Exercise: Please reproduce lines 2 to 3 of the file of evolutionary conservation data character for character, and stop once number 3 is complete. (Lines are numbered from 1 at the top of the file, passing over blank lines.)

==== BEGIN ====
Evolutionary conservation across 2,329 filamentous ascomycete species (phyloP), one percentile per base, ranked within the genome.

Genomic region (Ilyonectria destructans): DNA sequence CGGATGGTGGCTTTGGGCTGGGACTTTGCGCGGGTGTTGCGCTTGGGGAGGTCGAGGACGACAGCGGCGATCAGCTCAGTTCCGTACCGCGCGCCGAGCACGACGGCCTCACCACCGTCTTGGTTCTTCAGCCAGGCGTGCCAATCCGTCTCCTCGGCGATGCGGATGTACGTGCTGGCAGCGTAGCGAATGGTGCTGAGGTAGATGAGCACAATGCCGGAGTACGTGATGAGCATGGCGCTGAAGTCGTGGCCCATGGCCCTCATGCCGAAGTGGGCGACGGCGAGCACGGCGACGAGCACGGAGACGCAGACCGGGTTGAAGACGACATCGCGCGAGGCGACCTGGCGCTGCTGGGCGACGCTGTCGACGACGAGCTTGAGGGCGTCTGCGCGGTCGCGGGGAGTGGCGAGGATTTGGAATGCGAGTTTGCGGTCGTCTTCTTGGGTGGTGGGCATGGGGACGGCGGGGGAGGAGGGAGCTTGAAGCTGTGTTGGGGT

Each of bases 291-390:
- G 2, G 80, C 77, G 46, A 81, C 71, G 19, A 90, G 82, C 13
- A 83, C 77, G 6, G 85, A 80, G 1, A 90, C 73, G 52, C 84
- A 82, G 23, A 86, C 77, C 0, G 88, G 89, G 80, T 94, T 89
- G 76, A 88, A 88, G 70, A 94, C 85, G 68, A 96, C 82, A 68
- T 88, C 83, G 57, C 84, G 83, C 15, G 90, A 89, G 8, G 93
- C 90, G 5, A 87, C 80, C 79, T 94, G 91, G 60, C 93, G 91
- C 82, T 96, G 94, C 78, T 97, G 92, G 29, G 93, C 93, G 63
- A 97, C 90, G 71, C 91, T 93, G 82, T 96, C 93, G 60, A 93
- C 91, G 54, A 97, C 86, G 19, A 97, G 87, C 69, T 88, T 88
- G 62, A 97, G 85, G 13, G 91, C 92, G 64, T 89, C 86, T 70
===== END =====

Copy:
Genomic region (Ilyonectria destructans): DNA sequence CGGATGGTGGCTTTGGGCTGGGACTTTGCGCGGGTGTTGCGCTTGGGGAGGTCGAGGACGACAGCGGCGATCAGCTCAGTTCCGTACCGCGCGCCGAGCACGACGGCCTCACCACCGTCTTGGTTCTTCAGCCAGGCGTGCCAATCCGTCTCCTCGGCGATGCGGATGTACGTGCTGGCAGCGTAGCGAATGGTGCTGAGGTAGATGAGCACAATGCCGGAGTACGTGATGAGCATGGCGCTGAAGTCGTGGCCCATGGCCCTCATGCCGAAGTGGGCGACGGCGAGCACGGCGACGAGCACGGAGACGCAGACCGGGTTGAAGACGACATCGCGCGAGGCGACCTGGCGCTGCTGGGCGACGCTGTCGACGACGAGCTTGAGGGCGTCTGCGCGGTCGCGGGGAGTGGCGAGGATTTGGAATGCGAGTTTGCGGTCGTCTTCTTGGGTGGTGGGCATGGGGACGGCGGGGGAGGAGGGAGCTTGAAGCTGTGTTGGGGT

Each of bases 291-390: